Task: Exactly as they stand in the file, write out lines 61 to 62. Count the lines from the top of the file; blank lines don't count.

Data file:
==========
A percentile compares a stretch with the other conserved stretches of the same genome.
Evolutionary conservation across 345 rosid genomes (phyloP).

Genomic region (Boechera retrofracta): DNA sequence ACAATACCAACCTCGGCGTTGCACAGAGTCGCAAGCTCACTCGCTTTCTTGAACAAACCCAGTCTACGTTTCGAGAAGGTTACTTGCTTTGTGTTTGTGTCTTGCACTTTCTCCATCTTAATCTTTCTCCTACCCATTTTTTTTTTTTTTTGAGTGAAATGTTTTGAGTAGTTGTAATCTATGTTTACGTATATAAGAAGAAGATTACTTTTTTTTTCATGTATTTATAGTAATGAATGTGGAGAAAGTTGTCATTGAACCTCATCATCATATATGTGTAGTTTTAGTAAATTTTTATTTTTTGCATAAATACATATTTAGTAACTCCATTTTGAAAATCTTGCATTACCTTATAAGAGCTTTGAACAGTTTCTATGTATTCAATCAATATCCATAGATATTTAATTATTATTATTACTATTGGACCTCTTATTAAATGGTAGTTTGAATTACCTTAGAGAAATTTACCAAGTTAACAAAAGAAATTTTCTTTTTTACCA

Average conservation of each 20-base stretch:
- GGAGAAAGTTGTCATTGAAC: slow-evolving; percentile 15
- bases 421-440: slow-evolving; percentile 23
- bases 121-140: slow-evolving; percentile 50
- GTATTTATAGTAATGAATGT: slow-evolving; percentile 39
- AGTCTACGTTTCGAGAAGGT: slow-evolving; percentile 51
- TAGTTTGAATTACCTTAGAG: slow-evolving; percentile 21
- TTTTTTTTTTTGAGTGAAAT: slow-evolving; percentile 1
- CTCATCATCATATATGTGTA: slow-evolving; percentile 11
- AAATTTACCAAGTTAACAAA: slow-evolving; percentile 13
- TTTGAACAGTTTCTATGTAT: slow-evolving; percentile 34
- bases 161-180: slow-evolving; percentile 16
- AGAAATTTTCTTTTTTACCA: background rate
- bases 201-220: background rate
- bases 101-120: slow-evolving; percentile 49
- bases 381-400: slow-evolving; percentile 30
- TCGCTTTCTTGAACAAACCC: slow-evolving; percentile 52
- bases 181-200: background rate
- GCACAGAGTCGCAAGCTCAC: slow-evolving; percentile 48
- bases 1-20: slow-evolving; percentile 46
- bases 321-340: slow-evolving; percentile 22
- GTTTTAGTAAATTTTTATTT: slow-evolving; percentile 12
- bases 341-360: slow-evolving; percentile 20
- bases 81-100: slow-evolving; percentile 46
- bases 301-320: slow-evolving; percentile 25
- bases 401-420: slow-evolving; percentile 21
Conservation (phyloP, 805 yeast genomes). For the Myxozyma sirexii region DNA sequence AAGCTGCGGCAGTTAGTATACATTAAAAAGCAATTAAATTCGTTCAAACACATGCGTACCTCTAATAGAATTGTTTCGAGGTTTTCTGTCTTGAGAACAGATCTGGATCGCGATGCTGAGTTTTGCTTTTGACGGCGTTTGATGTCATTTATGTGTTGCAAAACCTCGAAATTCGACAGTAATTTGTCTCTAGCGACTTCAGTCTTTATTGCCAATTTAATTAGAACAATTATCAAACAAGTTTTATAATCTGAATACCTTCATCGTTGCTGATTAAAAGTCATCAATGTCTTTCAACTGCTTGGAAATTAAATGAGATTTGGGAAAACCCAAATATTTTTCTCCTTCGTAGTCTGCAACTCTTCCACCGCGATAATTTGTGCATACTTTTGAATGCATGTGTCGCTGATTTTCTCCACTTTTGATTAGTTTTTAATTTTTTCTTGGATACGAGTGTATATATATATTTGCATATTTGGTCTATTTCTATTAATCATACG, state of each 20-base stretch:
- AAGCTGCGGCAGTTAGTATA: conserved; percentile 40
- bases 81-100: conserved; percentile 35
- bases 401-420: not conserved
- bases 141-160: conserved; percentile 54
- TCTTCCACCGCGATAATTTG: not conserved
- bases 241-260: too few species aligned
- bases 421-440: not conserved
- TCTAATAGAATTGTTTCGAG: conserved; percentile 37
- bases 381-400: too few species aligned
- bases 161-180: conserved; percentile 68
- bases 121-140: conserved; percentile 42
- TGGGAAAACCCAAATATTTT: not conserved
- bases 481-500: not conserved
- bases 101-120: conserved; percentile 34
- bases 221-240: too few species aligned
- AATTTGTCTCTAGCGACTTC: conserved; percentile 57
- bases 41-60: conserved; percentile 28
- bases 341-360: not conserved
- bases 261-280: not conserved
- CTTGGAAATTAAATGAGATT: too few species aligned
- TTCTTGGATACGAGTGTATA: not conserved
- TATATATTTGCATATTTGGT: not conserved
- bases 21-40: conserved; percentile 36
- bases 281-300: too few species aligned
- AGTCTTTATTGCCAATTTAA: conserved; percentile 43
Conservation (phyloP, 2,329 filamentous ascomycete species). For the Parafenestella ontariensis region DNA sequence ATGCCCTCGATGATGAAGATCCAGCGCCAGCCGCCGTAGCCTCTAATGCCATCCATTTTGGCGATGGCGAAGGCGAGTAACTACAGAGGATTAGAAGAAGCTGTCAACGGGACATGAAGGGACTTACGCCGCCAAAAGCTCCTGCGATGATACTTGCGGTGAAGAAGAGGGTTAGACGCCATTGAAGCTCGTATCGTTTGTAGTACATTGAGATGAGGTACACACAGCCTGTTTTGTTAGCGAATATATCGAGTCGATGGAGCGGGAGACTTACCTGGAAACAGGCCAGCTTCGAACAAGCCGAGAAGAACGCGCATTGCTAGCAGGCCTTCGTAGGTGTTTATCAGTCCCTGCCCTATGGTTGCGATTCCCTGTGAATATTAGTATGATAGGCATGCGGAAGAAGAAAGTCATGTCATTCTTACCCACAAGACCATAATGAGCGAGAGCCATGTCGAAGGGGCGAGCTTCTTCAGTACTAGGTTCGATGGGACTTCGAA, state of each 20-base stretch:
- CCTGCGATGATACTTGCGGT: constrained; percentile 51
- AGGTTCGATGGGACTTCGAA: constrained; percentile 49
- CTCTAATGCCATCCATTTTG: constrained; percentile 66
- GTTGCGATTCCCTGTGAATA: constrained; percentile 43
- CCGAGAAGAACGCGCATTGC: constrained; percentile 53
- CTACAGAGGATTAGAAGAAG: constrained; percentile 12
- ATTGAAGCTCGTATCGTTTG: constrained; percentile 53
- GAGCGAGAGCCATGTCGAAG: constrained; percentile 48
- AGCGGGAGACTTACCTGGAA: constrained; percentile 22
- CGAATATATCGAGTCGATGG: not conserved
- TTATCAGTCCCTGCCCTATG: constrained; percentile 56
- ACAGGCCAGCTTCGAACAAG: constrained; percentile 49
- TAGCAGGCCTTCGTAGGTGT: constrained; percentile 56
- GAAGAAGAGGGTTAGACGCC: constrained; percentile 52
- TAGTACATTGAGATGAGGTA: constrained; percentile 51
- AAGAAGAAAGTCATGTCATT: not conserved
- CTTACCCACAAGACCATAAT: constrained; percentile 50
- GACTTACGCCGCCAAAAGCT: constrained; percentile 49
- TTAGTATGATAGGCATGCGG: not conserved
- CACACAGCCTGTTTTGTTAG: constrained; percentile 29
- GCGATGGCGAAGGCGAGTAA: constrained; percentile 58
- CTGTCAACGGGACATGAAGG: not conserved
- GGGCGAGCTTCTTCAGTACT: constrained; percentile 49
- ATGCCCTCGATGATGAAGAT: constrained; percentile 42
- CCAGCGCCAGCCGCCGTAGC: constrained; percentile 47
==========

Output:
- CCGAGAAGAACGCGCATTGC: constrained; percentile 53
- CTACAGAGGATTAGAAGAAG: constrained; percentile 12